S&P downgrades Portugal, Greece

By Dow Jones Newswires
Posted March 29 at 10:52 a.m.

Rating agency Standard & Poor’s delivered a damning verdict of the euro zone’s new plans for resolving sovereign debt crises, downgrading two of the euro zone’s most troubled member states on Tuesday.

Citing fears that the two may have to restructure their debt and force losses on bond holders after 2013, S&P pushed its rating of Greek sovereign debt down further into junk territory, cutting it by two notches to BB- from BB+. It also cut Portugal’s senior debt rating by one notch to BBB- from BBB.

S&P had only last week downgraded Portugal by two notches, and the country is on the verge of losing its investment-grade status for the first time.

The outlook for both countries’ ratings remains negative, S&P said.

S&P said it is “highly likely” that Greece will have to access official assistance after the middle of 2013, when the European Financial Stabilization Facility is to be replaced permanently by the European Stabilization Mechanism.

The key difference between the two is that the ESM foresees asking bondholders to accept losses before extending taxpayer-funded help. S&P noted that this structure is “detrimental” to private creditors of both countries.

Greece has already accepted a three-year plan of emergency help from the EU and International Monetary Fund, while S&P expects Portugal to ask the EFSF and IMF for a similar package soon.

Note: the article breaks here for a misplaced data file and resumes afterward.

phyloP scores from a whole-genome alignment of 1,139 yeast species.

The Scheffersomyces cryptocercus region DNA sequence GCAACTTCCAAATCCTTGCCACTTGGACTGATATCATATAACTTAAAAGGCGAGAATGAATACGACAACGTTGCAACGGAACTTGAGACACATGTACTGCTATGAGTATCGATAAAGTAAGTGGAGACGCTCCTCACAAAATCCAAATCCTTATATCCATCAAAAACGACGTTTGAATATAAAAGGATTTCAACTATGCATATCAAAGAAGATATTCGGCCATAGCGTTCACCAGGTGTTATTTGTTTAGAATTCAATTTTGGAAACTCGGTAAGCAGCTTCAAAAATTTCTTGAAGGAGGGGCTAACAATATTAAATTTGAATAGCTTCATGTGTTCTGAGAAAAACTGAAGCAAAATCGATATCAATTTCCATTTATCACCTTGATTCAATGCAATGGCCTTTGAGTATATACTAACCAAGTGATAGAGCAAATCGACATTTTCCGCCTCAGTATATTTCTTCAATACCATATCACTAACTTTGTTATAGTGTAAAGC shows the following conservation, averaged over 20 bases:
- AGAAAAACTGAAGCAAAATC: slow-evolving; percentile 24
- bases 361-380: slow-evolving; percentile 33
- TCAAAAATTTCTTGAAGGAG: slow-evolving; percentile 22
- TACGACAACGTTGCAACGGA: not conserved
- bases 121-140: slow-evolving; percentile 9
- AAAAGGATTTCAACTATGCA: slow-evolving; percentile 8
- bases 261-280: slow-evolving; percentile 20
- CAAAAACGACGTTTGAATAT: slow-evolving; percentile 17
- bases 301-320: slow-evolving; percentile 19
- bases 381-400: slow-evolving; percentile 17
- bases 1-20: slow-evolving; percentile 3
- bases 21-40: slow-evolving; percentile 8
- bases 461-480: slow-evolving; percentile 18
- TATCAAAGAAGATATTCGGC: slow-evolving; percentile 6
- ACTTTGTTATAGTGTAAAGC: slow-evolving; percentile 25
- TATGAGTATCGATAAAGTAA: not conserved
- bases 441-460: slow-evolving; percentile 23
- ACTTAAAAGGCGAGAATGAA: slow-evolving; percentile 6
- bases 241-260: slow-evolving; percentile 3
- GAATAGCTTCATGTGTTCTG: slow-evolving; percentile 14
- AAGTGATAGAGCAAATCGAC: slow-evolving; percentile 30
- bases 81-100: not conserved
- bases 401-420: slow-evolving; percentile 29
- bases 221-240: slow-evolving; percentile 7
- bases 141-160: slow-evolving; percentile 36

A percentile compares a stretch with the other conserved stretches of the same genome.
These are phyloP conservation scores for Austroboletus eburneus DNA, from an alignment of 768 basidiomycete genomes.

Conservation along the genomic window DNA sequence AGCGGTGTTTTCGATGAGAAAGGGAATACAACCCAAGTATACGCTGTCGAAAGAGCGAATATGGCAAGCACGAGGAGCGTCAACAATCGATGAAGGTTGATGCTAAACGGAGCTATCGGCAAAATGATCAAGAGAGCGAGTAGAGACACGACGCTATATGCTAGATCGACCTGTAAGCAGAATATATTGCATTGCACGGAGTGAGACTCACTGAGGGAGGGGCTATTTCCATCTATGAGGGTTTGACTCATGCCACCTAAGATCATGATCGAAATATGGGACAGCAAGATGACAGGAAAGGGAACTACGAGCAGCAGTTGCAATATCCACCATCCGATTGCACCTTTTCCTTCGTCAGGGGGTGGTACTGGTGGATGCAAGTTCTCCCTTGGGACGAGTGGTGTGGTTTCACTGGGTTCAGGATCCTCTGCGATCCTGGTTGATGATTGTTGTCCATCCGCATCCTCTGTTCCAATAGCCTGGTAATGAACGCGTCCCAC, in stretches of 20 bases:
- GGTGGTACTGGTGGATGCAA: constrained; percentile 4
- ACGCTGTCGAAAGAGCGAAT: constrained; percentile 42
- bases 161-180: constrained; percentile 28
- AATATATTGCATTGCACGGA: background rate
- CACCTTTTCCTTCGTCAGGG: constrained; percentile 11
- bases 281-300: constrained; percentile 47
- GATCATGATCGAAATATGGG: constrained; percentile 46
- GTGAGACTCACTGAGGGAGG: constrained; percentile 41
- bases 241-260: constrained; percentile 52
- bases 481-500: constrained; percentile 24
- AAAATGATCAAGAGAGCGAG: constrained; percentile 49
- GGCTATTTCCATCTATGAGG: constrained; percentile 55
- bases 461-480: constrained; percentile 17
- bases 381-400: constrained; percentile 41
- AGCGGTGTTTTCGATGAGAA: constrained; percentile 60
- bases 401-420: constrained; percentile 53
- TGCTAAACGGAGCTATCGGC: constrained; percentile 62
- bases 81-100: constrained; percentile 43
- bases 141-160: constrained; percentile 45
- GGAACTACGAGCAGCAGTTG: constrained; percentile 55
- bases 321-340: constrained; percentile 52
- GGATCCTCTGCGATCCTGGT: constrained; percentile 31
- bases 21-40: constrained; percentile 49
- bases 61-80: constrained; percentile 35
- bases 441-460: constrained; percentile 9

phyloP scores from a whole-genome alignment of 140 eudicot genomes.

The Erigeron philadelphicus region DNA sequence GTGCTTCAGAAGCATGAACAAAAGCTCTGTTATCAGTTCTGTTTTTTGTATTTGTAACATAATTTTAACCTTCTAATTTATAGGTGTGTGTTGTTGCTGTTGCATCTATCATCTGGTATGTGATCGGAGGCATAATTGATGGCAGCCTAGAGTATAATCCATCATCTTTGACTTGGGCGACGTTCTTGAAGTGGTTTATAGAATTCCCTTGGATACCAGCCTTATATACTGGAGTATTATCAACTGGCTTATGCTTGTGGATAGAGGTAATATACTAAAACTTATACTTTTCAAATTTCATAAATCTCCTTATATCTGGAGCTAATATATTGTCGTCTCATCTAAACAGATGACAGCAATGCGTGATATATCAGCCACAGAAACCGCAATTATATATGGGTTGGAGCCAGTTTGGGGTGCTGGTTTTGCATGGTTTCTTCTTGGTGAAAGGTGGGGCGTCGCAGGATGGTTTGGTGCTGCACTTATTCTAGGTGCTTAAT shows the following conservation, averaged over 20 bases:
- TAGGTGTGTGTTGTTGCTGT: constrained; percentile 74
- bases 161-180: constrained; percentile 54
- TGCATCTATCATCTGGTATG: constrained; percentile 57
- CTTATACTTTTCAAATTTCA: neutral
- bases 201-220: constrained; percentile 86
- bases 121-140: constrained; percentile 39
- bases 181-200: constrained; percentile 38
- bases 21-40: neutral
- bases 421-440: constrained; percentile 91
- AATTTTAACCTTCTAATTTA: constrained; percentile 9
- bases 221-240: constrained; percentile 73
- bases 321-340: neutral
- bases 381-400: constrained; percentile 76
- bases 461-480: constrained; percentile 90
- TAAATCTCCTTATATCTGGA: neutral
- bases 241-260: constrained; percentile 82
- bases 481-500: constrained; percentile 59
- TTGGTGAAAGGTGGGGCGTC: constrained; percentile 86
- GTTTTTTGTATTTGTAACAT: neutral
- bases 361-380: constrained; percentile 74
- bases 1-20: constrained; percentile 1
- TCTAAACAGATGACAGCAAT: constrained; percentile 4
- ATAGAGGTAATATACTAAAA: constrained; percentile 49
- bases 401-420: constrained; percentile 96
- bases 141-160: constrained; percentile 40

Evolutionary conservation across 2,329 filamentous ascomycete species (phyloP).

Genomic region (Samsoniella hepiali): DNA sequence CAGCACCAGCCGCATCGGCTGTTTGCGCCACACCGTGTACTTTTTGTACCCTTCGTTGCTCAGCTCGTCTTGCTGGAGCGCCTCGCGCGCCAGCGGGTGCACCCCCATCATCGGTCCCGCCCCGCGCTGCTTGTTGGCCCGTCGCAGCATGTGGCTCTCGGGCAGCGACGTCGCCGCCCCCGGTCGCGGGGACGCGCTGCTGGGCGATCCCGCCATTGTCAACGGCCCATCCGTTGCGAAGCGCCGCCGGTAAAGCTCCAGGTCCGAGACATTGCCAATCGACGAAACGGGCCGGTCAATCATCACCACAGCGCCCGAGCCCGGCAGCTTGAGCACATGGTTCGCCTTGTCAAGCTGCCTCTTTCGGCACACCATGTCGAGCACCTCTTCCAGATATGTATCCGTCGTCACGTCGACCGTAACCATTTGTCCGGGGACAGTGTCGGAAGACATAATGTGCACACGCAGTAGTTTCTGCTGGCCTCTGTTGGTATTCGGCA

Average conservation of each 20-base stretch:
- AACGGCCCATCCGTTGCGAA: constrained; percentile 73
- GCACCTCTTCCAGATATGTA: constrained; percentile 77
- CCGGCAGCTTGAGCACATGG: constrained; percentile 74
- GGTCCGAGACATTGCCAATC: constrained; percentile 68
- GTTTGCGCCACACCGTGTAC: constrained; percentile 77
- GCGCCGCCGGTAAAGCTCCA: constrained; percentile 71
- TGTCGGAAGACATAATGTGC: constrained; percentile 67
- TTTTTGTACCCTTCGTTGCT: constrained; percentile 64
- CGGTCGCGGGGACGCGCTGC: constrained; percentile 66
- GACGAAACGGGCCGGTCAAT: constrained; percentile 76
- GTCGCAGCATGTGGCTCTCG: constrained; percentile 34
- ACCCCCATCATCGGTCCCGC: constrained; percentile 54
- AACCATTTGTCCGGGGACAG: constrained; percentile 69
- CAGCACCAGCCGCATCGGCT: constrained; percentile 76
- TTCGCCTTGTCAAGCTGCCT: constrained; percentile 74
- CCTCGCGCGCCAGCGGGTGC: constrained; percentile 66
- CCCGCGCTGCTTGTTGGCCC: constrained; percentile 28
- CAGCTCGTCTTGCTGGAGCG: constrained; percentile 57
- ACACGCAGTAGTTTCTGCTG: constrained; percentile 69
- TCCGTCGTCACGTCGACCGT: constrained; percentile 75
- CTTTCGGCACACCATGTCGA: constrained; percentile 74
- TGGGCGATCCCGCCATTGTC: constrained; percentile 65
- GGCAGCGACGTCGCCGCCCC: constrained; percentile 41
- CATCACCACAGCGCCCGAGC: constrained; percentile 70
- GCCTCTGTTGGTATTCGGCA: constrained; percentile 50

Greek Prime Minister George Papandreou blamed the EU for the latest in a series of steps that have left without an investment-grade rating from any single agency.

“S&P is downgrading Greece not because of what Greece is doing,” Papandreou said. “What they are saying is that the decisions of the European Union are not enough, or they are in the wrong direction.”

Under the EU’s text, all debt issued by euro-zone states after the middle of 2013 will be clearly subordinate to the claims of the ESM. However, many market analysts think that already-outstanding debt will also have to be restructured to bring the two countries back to a sustainable debt position. S&P sees Greece’s sovereign debt peaking at over 160% of gross domestic product in 2013.

“The pre-conditions of the ESM, against the background of Greece’s hefty government debt and high borrowing needs, undermine Greece’s plans to resume commercial borrowing by mid-2013, when the EU/IMF program of official financial support terminates, and increase the likelihood of debt restructuring,” S&P said in a press release.

S&P is the first rating agency to react to the official ratification by EU leaders of the ESM’s establishment from 2013 onwards. The move had been widely anticipated, especially in the absence of any new euro-zone initiatives to make the two countries’ debt loads more sustainable.

As a result, the euro was little changed against the dollar after the news at $1.4073, and only fractionally weaker against the Swiss franc at CHF1.2951.

The countries’ respective debt markets had already been on a downward path Tuesday and lost more ground after the announcement. At 1410 GMT, the yield on the benchmark two-year Portuguese note was up 23 basis points from Monday’s close at 7.45%, while its Greek counterpart was 14.86%, up 10 basis points from Monday.

The cost of insuring the two countries’ debt also rose after the downgrades, Portugal being the most affected.

The five-year credit default swap on Portugal widened to 555 basis points from 540 basis points earlier, while the Greek CDS spread moved out to 970 basis points from 965 basis points earlier, according to data-provider Markit.

A rise of one basis point in the cost of five-year CDS equates to a $1,000 rise in the annual cost of protecting $10 million of debt for five years.

An ECB spokesman declined to comment, but the bank has been sharply critical in the past of ratings agencies’ “pro-cyclical” behavior, which it says merely exaggerates the prevailing market sentiment.

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One comment:

  1. citybiker March 29 at 12:29 pm

    Have they been downgraded to “ILLINOIS”